formerly known as
Womens Liberation Front










                                                                                                            CRYFREEDOM 2019/2020

PART 1: International media about the atrocities against women from March 8 2021- April 12 2021.

PART 2: International media about the atrocities against women from April 26 untill April 12  2021

PART 3: International media about the
atrocities against women worldwide
from june 5 untill April 16 2021

PART 4 : International media about the atrocities
against women worldwide.
June 29 2021 untill November 15 2020.



When one hurts or kills a women
one hurts or kills hummanity.
Gino d'Artali

APRIL 12 2021.

When I quote I use < is opening quote and > is closing
quote. When I end quoting from the article I use >>.
Gino d'Artali, radical feminist, founder and journalist of

but I add the below first (topics before March 8 2021, International womens day) as a need to do because my mother
(1931-1997) always said to me <Mi figlio,
non esistono notizie <vecchie> perche puoi imparare qualcosa da qualsiasi notizia.> Translated: <My son, there is no such thing as so called 'old' news because you can learn something from any news.>

If you think this is old news think again:

The Guardian April 26 2021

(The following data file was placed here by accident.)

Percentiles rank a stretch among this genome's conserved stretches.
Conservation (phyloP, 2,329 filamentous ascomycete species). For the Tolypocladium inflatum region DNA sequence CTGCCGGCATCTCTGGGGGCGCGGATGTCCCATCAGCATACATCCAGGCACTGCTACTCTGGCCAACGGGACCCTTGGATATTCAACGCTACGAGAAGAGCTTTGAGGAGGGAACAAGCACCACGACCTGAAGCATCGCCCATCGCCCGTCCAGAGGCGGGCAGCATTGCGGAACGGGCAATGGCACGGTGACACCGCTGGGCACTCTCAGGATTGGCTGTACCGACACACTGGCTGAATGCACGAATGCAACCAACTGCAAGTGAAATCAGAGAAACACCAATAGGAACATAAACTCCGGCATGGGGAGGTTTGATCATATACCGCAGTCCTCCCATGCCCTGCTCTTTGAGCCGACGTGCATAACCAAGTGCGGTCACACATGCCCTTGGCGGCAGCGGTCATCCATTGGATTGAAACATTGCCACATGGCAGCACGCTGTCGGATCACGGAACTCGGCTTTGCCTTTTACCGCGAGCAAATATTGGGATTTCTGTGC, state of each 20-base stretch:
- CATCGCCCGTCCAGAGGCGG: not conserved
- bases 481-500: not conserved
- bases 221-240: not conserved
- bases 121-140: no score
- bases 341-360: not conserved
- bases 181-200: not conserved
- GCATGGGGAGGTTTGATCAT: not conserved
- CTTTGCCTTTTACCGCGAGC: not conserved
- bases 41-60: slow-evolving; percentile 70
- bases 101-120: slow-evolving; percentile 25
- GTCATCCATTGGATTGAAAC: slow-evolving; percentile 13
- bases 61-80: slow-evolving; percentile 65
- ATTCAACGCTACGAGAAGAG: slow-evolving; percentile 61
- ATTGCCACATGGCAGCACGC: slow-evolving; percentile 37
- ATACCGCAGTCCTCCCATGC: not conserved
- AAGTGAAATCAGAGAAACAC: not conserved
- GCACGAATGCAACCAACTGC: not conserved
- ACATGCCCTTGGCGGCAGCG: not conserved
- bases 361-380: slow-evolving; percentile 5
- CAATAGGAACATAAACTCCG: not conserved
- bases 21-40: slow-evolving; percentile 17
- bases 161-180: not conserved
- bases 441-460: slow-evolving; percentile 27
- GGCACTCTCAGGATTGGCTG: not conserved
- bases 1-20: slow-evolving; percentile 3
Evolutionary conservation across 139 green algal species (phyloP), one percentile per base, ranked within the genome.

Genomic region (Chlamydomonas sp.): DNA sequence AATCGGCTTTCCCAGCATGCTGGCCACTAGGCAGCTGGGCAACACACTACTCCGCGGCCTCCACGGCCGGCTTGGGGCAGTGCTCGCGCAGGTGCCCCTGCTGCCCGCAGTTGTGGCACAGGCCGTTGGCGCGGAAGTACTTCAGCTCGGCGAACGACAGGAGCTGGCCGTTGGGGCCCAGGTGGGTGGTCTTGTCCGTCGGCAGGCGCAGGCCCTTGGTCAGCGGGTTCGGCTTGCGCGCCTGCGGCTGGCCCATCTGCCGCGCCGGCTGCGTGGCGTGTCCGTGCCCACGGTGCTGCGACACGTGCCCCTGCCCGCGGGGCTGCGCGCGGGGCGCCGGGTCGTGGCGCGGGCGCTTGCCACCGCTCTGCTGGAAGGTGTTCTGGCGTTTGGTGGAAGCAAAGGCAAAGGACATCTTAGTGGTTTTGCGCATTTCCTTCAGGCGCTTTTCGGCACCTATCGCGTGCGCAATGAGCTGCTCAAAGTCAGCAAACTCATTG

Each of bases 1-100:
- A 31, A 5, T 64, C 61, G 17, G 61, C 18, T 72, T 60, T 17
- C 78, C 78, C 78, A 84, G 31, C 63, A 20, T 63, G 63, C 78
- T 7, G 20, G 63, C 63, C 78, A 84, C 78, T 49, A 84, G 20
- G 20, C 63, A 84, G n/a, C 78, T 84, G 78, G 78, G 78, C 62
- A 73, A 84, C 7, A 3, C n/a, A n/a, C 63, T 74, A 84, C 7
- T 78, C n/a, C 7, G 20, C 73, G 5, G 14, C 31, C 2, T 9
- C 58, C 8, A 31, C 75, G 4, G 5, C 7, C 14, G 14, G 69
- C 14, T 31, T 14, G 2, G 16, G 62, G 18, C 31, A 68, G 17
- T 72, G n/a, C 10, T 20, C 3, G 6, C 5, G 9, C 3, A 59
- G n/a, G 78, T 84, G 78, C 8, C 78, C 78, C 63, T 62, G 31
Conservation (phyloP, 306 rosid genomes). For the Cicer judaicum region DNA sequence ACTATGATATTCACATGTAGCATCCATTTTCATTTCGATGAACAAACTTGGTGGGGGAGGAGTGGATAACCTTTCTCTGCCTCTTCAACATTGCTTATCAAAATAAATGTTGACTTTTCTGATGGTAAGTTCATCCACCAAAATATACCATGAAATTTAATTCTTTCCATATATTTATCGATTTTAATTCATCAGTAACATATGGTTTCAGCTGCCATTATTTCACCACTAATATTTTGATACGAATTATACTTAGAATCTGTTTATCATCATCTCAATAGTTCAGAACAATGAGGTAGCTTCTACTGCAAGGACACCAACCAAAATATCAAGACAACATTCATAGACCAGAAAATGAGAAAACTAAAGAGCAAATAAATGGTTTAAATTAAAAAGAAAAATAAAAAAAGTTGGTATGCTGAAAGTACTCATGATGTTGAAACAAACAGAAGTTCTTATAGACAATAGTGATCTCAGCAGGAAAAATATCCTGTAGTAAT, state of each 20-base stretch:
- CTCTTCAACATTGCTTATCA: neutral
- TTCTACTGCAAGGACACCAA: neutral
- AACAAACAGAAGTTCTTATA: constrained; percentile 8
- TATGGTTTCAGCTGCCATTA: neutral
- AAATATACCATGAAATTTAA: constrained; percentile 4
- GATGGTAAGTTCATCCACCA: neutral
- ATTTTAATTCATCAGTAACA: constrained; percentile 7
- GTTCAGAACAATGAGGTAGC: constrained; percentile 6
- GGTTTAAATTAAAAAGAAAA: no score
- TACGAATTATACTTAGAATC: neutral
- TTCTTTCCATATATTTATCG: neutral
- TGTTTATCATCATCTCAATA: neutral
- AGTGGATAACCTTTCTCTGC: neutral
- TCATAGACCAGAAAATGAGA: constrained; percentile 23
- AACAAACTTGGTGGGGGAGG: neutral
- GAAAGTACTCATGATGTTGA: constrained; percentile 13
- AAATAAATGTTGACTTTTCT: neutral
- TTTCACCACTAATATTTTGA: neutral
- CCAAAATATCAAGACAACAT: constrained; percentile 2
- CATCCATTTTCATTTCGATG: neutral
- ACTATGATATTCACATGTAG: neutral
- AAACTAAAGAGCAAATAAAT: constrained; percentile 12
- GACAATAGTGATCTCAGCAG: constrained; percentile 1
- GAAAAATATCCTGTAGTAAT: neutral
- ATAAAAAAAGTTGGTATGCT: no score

Yvonne Roberts
<The UK its femicide pandemic. Who is killing our daughters?
In the latest part of our End Femicide campaign, we examine how stalking, coercive control and pornography lie behind so many of the killings of 272 young women in 10 years. Will the domestic abuse bill, due to become law this week, do enough to keep women safe?

Alice Ruggles was described by her friends and family as vibrant, witty and <sharp as a tack>. She loved life. Then, in January 2016, aged 24, she met Lance Corporal Trimaan <Harry> Dhillon, who was 26. She did not know that he had a restraining order taken out on him by a previous girlfriend.
Dhillon began to coercively control Ruggles, isolating her from friends. In July, having learned that he was cheating on her, she ended their seven month relationship. Dhillon turned into a stalker. He frequently drove 100 miles from his camp in Edinburgh to spy on her, leaving unwanted flowers and chocolates. He continually texted and threatened to post intimate photographs. He told her on voicemail that he did not want to kill her, he would not kill her.